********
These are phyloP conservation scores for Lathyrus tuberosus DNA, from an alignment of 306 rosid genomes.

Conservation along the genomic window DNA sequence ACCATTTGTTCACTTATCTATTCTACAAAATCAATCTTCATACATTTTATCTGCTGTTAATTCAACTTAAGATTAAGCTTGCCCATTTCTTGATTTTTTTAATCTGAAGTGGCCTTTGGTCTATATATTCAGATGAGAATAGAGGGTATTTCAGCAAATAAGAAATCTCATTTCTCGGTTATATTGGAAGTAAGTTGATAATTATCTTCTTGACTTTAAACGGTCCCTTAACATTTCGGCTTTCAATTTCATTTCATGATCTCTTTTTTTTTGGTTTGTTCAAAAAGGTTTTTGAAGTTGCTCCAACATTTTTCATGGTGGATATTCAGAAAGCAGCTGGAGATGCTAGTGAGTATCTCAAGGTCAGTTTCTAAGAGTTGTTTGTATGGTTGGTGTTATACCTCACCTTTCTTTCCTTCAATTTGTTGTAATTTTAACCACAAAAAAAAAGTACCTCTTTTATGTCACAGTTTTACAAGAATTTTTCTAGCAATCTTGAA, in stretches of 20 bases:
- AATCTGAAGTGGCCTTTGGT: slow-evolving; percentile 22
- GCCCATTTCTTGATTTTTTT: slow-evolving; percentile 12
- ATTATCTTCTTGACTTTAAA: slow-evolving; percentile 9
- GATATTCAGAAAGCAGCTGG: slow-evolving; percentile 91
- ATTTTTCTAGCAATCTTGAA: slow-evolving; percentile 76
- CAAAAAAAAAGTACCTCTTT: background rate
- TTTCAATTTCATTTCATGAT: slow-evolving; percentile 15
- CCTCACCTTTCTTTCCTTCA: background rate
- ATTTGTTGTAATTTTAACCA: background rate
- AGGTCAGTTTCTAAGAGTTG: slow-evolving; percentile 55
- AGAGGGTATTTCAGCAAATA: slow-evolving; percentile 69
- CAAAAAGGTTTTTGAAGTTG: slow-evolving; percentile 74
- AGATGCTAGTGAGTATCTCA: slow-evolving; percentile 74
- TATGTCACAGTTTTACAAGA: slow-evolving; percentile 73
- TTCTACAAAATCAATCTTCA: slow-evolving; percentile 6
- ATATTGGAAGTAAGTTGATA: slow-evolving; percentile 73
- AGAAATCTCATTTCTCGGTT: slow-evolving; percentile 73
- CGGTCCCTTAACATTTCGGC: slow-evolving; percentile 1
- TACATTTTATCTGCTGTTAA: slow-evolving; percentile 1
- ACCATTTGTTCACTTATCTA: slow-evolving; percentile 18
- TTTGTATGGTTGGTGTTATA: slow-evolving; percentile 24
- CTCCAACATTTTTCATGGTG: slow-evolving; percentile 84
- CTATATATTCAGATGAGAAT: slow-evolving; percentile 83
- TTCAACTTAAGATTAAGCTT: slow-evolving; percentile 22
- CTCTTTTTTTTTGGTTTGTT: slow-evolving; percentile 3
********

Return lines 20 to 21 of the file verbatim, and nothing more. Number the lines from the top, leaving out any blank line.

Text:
- CGGTCCCTTAACATTTCGGC: slow-evolving; percentile 1
- TACATTTTATCTGCTGTTAA: slow-evolving; percentile 1